Sat, 19 Feb|
Understanding the Impact of Trauma in Children & Young People
This 2-day training package offers an abundance of learnings around the multi-layered impact of trauma, neglect, toxic stress, and disrupted attachment on children, adolescents, and on their surrounding adults.
Time & Location
19 Feb 2022, 10:00 – 20 Feb 2022, 16:00
About The Event
Understanding the Impact of Relational and Developmental Trauma and Disrupted Attachment on Children’s Brains, Bodies, Emotions, Relationships, and Behaviours.
This 2-day training package offers an abundance of learnings around the multi-layered impact of trauma, neglect, toxic stress, and disrupted attachment on children, adolescents, and on their surrounding adults. It Includes the impact of trauma and disrupted attachment on the body (physical and sensory), brain (cognitive and neuropsychological), emotions, behaviours, learning, and relationships.
This workshop will also have a spotlight on the important of language, words, and how we story people in our written and verbal communications.
Although the content of this workshop can be emotive and potentially triggering; there will also be an emphasis on hope, resilience, and survivorship.
These days use a range of metaphors, props, video clips, experiential learning, and case studies to bring the contents alive. This workshop also draws on the latest evidence-base and neuroscience findings but delivers them in an accessible engaging and applicable way.
This training draws on the attachment, loss, stress, and trauma theory base, however with a focus of translating the findings into day-to-day child protection and children in care case work and practical tips.
Please note this workshop does discuss potentially emotive and triggering material around domestic violence, neglect, sexual abuse, physical abuse, and emotional abuse- so please be mindful of your own wellbeing.
Outline of The Day:
- Explore what is meant by the terms relational and developmental trauma?
- Provide a rational and framework for relationship-based trauma-informed practice.
- Consider and reflect on some of the trauma and loss experiences which many of these children have faced and still face.
- Learn about why children’s social and emotional age may be different to their chronological age.
- Consider some of the multi-layered impact that these experiences have on children’s brains, bodies, relationships, behaviours, and emotions. Including on areas such as emotional-regulation, sensory processing, and impulse control.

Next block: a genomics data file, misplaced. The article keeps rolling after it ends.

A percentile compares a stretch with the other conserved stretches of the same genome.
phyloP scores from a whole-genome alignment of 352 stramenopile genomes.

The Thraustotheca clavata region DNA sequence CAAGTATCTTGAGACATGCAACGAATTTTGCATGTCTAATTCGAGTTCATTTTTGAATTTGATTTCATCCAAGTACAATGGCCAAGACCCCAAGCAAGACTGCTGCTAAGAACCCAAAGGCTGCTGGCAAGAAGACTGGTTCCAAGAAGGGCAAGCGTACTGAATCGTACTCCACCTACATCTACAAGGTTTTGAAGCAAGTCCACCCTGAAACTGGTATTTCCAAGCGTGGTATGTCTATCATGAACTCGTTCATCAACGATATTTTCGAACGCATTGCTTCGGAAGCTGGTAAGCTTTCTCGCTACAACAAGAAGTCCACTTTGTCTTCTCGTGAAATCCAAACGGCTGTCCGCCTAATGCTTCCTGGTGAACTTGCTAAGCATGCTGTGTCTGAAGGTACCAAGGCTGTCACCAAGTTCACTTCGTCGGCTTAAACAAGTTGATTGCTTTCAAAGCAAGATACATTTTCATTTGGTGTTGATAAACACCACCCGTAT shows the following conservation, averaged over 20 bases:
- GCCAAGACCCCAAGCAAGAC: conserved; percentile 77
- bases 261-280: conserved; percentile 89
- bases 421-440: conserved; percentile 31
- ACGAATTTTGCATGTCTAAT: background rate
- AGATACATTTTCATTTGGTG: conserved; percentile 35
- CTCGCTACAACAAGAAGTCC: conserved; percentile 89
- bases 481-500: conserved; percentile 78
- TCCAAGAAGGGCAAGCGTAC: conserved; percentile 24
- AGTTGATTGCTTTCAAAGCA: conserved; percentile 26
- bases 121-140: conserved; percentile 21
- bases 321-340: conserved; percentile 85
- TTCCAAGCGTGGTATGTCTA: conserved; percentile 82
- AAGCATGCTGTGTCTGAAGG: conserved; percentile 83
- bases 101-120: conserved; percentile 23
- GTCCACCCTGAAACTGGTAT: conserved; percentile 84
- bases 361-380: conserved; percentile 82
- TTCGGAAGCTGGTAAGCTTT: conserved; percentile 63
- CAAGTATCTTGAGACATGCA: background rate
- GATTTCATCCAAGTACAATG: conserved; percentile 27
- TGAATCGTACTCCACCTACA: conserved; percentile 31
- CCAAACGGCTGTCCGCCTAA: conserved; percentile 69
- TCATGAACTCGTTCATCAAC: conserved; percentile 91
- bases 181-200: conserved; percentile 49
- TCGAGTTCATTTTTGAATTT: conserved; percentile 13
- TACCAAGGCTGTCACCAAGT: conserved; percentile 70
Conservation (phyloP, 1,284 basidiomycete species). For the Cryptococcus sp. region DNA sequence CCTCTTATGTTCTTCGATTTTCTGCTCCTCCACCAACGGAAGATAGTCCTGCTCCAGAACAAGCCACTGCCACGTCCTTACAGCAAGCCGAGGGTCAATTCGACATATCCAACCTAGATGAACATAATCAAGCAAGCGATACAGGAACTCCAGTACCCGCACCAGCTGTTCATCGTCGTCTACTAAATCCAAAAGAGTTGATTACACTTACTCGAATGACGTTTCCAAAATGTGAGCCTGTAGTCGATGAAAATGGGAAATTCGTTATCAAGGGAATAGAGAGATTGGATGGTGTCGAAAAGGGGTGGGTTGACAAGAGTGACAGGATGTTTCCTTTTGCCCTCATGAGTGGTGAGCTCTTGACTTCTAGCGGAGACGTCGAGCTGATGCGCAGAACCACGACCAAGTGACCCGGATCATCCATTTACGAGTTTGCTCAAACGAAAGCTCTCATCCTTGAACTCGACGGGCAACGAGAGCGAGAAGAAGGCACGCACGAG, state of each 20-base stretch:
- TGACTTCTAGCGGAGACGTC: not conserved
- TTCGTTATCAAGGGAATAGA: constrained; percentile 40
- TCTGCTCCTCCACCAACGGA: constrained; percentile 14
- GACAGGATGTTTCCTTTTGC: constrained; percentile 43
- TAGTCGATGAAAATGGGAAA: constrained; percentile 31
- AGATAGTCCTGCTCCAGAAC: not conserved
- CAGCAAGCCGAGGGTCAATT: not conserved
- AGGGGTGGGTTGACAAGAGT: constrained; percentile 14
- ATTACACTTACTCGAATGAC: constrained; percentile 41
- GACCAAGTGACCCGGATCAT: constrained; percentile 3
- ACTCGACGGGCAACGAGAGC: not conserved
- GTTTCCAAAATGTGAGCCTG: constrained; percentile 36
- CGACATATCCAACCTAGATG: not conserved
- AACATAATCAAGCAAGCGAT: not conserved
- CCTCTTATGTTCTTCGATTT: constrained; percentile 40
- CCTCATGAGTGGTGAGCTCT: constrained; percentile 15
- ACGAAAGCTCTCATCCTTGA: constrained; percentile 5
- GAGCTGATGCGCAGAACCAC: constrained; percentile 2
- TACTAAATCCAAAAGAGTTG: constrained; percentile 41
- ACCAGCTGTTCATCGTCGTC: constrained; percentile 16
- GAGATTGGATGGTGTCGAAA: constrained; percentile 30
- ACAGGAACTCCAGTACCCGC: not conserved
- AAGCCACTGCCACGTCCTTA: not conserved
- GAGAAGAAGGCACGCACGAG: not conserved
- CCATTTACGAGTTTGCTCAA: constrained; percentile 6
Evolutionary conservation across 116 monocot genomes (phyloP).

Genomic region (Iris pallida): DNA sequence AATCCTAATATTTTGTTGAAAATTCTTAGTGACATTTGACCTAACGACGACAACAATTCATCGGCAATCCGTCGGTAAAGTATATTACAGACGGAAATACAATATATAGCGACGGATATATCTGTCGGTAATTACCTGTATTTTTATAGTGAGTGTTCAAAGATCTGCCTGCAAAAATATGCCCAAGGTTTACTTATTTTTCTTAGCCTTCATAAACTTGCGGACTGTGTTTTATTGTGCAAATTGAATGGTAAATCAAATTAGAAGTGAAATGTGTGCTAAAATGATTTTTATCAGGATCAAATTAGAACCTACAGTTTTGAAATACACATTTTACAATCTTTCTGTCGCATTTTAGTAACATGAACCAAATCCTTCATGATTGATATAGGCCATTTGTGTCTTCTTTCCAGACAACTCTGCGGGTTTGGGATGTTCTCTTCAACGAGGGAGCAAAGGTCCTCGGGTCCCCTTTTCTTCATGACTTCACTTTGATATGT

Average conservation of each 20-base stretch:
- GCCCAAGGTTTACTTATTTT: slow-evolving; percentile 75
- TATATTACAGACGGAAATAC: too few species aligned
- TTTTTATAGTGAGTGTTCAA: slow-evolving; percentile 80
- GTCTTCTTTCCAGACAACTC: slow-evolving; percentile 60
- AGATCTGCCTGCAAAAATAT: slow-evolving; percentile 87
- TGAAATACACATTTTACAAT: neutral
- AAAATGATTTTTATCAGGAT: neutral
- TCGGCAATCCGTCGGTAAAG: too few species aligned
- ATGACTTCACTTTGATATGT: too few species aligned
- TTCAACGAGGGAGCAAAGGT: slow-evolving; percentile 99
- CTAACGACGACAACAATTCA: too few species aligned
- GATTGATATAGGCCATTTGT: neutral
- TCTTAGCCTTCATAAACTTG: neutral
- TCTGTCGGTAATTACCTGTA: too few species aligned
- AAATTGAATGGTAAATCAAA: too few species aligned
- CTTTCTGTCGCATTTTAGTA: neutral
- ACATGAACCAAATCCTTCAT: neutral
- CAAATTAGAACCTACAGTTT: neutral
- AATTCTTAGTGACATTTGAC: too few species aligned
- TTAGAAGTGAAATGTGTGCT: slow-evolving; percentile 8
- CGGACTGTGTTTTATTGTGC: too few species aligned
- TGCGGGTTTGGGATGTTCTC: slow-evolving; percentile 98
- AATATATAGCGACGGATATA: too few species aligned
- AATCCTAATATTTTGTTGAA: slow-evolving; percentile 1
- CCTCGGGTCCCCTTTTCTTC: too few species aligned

- Reflect on key elements such as “behaviour as communication” and identifying children and our own multi-layered triggers.
- Reflect and explore some of the power around language and words.
- Reflect on some of the wider impact of trauma on the surrounding systems such as the family, school, and organisations.
- Consider some of the literature and examples around resilience, hope, and strengths-based practice.
The days will utilise an array of learning and teaching styles including small group discussions, experiential hands-on learning, multimedia methods, and lecture delivery. Case studies and live examples will be interwoven throughout.
Props and interactive learning materials will also be used to model the model of being whole-brain informed.
Handouts, additional learning resources, and recommended reading will be provided.
Aims and Objectives of the Day:
- Develop further knowledge and understanding about the impact of early trauma and disrupted attachment on children’s overall development.
- Gain further insight into the latest brain science and neurobiology around childhood trauma and neglect.
- Link trauma and attachment theories to real life case examples.
- Consider how emotional regulation develops in childhood, and how it can be influenced by trauma and disrupted attachment.
- Reflect on how trauma can impact a child’s developmental trajectory and “age”.
- Consider typical behavioural presentations within this client group and how these can be formulated from an attachment and trauma perspective.
- Learn about how to identify children’s multi-sensory triggers and emotional hotspots.
- Consider the impact of the words and language we use in verbal and written communication.
- Gain further understanding as to why therapeutic re-parenting and relationship-based trauma-informed practice is so fundamental to children’s progress.
Dr Karen Treisman is a Highly Specialist Clinical Psychologist who has worked in the National Health System and children’s services for several years. Karen has also worked cross-culturally in both Africa and Asia with groups ranging from former child soldiers to survivors of the Rwandan Genocide. She also is the author of 10 books, including the bestselling book, “The therapeutic treasure box”, 4 sets of therapeutic card decks, and 6 therapeutic soft cuddly toys.
Karen has extensive experience in the areas of trauma, parenting, adversity (ACE’s) and attachment, and works clinically using a range of therapeutic approaches with families, systems, and children in or on the edge of care, unaccompanied asylum-seeking young people, and adopted children. Karen also specialises in supporting organisations and systems to move towards becoming, and to sustain adversity, culturally and, trauma-informed, infused, and responsive practice.
For more info and to book, head over to Ticket Tailor